The parallax function is called inside the event-listener. Here, for this project we will select the layers with classes l1 and l3 from the document. The distance argument in parallax function is how much we scroll i.e., window.scrollY and you can give any value to the speed argument. The speed argument decides whether the layer moves faster(upwards) or slower(downwards).

Add the following code inside the event listener (in between the opening and curly braces of the above function).

parallax('.l1', window.scrollY, 0.5)
parallax('.l3', window.scrollY, -0.5)

For faster speeds the speed will be positive and for slower speeds it should be negative. Anyhow we have to make sure that translateY() is negative for the faster layer and positive for slower layer. In the above code, we added faster speed to l1 and slower to l3. That means if you scroll 100px upwards, the faster layer scrolls 150px upwards and the slower layer scrolls somewhat about 50px.

So finally check the output and scroll.

Your final page looks something like this.

final result

Try changing the speed to 1, observe what happens to each layer and think why it happens.


In vertical parallax, when the speed is 1 both upwards and downwards, that means the layer gets translated with speed of scrolling.

The faster layer moves with double the speed of normal scrolling-speed. While, the slower layer will be fixed. Because while you are scrolling upwards it gets translated downwards with the same speed. So it appears as fixed in its position.

That's it! You can add any number of layers for the document and call the parallax function. This is the parallax effect. These are the main basic principle of Parallax effect. You can modify the function parallax and get the result you want.

Let's try another method of applying parallax.

Horizontal Parallax

Now add another two div tags with classes layer l4 and layer l5 to index.html

<div class="layer l4">Right</div>
<div class="layer l5">Left</div>

In horizontal parallax, the elements in the page move horizontally as you scroll vertically. Add the following function, to your script.js file , which causes horizontal motion.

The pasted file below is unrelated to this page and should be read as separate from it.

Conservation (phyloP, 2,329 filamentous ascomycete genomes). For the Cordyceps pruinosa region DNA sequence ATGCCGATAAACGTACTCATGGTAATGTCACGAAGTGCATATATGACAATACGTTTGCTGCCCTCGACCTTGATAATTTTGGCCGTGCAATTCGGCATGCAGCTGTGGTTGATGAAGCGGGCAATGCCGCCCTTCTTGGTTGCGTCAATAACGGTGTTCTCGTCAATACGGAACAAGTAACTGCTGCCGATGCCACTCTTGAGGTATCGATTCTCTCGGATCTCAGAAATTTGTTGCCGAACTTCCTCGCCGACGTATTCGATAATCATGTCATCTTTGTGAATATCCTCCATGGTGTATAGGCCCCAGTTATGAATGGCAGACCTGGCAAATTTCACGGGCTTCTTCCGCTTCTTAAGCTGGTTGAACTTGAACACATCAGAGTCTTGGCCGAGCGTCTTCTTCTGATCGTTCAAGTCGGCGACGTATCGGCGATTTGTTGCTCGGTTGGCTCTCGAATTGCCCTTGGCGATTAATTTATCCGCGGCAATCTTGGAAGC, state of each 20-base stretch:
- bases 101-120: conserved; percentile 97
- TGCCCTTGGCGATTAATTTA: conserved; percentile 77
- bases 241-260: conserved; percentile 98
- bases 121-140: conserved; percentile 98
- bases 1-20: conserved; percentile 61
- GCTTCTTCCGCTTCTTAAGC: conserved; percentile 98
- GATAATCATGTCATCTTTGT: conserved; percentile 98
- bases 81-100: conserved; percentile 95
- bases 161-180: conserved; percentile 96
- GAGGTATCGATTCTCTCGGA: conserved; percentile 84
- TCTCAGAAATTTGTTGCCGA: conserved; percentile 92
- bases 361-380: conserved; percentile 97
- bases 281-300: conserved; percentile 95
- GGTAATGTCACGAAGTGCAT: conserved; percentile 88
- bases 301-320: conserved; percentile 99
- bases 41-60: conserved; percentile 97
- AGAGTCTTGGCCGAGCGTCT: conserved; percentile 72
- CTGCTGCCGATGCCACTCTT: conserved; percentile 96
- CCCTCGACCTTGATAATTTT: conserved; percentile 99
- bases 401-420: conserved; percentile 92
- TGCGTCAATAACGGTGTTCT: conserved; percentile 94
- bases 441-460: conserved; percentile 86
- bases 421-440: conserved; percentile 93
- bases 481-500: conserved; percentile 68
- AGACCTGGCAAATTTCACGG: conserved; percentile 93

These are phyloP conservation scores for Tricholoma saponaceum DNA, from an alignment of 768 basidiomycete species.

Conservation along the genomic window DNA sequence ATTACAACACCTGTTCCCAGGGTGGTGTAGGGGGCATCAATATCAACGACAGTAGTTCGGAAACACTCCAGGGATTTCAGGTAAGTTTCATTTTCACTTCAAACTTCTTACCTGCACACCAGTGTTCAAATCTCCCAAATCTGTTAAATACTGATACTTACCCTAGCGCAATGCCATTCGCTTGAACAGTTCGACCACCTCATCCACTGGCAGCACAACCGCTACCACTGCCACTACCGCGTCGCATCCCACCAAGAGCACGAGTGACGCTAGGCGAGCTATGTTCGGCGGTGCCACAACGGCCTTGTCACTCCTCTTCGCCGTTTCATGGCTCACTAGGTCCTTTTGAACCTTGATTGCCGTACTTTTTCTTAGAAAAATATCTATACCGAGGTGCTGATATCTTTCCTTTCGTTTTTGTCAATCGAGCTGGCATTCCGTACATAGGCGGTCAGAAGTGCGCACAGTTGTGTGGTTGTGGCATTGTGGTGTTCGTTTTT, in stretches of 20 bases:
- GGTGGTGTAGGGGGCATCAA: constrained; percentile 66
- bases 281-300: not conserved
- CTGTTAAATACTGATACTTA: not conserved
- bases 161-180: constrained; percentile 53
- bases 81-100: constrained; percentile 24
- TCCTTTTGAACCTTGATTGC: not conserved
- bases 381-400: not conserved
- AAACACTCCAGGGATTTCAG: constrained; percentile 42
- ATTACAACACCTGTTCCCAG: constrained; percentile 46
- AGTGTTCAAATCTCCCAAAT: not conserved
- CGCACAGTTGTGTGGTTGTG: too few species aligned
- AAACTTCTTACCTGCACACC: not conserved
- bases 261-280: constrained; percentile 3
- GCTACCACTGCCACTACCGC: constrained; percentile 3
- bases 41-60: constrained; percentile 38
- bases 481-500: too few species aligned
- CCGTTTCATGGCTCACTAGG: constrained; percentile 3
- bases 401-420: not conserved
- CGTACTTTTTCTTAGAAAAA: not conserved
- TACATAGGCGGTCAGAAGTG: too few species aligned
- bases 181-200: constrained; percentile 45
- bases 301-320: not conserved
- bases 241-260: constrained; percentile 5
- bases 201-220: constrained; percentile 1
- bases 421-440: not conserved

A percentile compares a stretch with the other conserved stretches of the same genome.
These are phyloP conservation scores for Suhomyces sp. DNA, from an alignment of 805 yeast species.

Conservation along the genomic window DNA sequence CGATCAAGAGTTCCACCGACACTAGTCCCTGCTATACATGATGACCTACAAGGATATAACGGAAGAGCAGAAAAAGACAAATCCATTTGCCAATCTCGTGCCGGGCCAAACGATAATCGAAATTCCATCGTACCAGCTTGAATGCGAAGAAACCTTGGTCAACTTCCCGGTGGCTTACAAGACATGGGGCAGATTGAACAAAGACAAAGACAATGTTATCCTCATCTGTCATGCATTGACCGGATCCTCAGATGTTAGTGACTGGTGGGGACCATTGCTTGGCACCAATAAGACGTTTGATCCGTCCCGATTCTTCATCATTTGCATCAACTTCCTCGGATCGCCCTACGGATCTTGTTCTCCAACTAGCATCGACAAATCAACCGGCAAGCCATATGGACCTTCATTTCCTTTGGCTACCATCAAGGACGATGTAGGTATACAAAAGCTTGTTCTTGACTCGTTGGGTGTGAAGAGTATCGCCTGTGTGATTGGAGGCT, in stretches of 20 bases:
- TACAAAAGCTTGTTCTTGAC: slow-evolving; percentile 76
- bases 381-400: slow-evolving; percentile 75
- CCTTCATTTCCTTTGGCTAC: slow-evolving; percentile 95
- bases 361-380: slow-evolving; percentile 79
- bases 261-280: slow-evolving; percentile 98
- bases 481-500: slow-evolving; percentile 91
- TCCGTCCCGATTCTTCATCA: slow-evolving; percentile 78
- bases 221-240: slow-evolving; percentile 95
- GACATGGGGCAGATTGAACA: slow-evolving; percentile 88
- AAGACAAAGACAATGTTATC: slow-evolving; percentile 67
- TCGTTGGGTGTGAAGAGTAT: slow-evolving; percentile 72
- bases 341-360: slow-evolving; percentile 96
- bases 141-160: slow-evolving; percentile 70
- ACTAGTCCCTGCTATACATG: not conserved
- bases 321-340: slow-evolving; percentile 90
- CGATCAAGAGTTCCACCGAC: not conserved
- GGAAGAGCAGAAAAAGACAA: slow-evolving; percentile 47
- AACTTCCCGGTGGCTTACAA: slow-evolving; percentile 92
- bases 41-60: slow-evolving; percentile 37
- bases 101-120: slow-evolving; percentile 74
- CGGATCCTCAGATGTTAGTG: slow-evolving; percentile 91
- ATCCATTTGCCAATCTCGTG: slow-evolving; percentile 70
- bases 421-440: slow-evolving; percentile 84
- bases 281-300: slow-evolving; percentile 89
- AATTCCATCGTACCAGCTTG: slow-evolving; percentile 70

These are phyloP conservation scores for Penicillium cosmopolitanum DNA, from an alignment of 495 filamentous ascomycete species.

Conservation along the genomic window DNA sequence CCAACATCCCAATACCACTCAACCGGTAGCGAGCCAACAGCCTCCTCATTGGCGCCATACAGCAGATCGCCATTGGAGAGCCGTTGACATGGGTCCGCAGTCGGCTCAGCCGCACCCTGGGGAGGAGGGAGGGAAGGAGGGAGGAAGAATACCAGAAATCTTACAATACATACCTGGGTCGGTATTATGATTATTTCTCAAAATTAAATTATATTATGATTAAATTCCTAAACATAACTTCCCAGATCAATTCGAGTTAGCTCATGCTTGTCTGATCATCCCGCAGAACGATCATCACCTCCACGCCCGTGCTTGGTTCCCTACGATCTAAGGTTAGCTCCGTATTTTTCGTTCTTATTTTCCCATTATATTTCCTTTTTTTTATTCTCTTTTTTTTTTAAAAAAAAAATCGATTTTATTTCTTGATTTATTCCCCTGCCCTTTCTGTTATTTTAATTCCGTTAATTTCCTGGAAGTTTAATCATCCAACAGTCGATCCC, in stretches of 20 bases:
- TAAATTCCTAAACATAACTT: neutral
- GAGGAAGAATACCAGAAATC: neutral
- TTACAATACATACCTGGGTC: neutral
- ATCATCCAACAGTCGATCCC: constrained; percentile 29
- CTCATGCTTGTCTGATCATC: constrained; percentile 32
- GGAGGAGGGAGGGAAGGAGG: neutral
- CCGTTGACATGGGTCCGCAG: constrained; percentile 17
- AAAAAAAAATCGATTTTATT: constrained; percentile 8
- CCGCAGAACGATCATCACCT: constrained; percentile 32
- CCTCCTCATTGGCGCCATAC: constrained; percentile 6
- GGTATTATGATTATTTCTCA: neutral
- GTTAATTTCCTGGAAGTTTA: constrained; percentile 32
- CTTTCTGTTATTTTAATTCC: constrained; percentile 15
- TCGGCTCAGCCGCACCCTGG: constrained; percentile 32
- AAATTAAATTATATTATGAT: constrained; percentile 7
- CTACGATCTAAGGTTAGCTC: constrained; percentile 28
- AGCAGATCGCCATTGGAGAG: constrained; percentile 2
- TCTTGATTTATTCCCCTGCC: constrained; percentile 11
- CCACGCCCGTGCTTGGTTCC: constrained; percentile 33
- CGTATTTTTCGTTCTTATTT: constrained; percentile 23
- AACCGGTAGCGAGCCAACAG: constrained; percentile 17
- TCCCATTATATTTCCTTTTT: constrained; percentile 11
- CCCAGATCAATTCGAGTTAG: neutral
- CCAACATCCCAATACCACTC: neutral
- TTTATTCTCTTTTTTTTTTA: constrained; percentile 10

function hrparallax(layer, distance, speed) {
  const item = document.querySelector(layer) = 'translateX(' + -distance * speed + 'px)'

The hrparallax function makes the layer translate along x-direction as you scroll vertically. The positive value translates rightwards and negative value translates leftwards. Discover more about translateX() here.

translateX() example

Add the following code inside the event listener.

hrparallax('.l4', window.scrollY, -0.5)
hrparallax('.l5', window.scrollY, 0.5)

For rightward movement the speed will be negative and for leftward movement it should be positive. Here l4 moves rightwards and l5 moves leftwards.

Then your final page looks something like this.

Final Result

That's it! You added both vertical-parallax and horizontal-parallax effects. Well done.


You can create different parallax effects.

  1. In this workshop, I focused only on scrolling vertically. You can make use of scrollX for creating parallax while scrolling horizontally.
  2. You can use transform: translate(X,Y); or transform: translate3d(X,Y,Z); for creating different effects.

You can add parallax-effect to your websites for creating better user experience and display your content more interactively.

Make use of your creativity and make different parallax effects. Also customise the styles. Share it with me on slack @giridhar, I'd love to here from you!


These are some projects made using parallax-effect.

  • Example-1 demo. source code.
    Real application of parallax effect.
  • Example-2 demo. source code.
    Zoom on scroll - In this example, width of elements changes as you scroll.
  • Example-3 demo. source code.
    Mouse-move parallax - As you move mouse-pointer, the innerHeight and the innerWidth of the elements changes.

Check this article for awesome another-level parallax examples

Hope you love this workshop! ✌️

We'd love to see what you've made!

Share a link to your project (through Replit, GitHub etc.)